Washington lawmakers now wrestling with drafting a new drug possession bill are faced with a crucial decision: adopt an evidence-based, public health approach to addiction or return to the failed strategy of criminalizing it.
The “Blake bill,” E2SSB 5536, as passed by our state Senate, would have increased the penalty for drug possession from a simple misdemeanor, punishable by a maximum of 90 days in jail and $1,000 fine, to a gross misdemeanor, for which the person could be jailed for up to 364 days and fined $5,000. Worse, the Senate bill would have required judges to jail persons who fail or refuse recovery and treatment programs or diversion for 21 days, and up to 45 days for subsequent failures.
Fifteen members of the state House made a tough call and voted against that bill, even though it provided much-needed funding for drug treatment, because they know jail does not work for fighting drug addiction. Studies show that jailing drug addicts does not help them kick the habit or deter them from future drug use. Incarceration disrupts lives and often brings loss of jobs, housing, even child custody. A criminal conviction is a scarlet letter that makes getting and keeping a job and a roof over one’s head a lifelong uphill battle. The punitive approach backfires, driving addicts toward—not away—from crime.
What works is drug treatment, stable housing, and emotional and community support.
Policymakers have known this for decades. There’s no mystery here.
Moreover, people of color suffer disproportionately greater arrests, prosecutions, convictions, and sentences for drug possession than whites do for the same behavior. That is because of policing patterns and racism at every step of the criminal justice system.
Four potential “Blake fix” bills were introduced, ranging from decriminalization to reinstating felony penalties. Unfortunately, the Senate bill that emerged did not track the recommendations of the Substance Use Recovery Advisory Committee established by the post-Blake legislation. Instead of a thoughtfully crafted, evidence-based approach grounded in public health best practices, the result was a retreat to past failed and racially disparate “tough love” criminal remedies.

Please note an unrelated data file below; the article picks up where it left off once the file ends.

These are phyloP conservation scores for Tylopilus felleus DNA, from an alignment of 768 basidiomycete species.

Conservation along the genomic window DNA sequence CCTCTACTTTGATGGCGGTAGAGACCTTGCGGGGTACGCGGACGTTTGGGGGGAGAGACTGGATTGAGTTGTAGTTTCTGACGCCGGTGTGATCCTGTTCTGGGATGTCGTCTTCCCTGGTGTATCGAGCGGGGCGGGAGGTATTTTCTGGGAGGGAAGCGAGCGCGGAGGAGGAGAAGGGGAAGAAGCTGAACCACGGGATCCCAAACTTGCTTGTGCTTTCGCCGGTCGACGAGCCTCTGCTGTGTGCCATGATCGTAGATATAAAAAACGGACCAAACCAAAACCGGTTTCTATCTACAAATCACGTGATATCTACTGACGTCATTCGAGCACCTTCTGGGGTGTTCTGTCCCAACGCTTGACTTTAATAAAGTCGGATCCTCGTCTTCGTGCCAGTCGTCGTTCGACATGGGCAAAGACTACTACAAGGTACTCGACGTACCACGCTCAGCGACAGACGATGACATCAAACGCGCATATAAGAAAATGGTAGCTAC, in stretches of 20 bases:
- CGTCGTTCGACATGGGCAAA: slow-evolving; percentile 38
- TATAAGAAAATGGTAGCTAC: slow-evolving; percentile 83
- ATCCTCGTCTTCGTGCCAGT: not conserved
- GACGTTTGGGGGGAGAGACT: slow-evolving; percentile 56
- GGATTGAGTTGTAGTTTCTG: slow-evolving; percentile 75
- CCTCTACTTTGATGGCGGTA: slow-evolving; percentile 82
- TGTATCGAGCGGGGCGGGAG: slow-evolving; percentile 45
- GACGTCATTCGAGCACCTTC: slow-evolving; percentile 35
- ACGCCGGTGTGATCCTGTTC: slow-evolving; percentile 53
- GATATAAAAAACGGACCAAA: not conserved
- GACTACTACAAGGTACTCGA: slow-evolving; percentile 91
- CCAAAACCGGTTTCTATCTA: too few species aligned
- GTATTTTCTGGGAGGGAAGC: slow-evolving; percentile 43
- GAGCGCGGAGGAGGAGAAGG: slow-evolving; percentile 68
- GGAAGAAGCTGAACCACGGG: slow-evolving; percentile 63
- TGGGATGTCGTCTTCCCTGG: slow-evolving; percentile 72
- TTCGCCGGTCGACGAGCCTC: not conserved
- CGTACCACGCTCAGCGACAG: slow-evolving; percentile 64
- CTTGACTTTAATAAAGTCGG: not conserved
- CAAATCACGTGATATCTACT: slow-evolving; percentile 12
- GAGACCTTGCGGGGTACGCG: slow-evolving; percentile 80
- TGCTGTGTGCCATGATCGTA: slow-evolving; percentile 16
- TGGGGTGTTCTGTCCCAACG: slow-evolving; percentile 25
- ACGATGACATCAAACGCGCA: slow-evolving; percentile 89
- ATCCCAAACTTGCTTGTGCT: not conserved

Washington state jails are already struggling to care adequately for people who use fentanyl and other drugs, and the negative impact of incarceration on future health is well-established. Coerced treatment programs, such as drug courts, are costly and are not proven to reduce drug use.
As a former superior court judge, I know that no one wins when we rely on punishment to treat addiction. I have seen first-hand how using the criminal legal system to solve a public health problem can fail everyone—from the person facing charges to their family, the community, and the public.
Criminal convictions and incarceration are not the answer, and the harm they cause will continue to fall disproportionately on poor people and Black and brown Washingtonians. The War on Drugs has always been profoundly racist, with communities of color enduring the impacts of discriminatory enforcement of drug laws.
We can do better. Let’s follow the science and simple humanity, employ a public health approach, and try to keep drug addiction out of the criminal courts.
Theresa Doyle is a retired King County Superior Court Judge.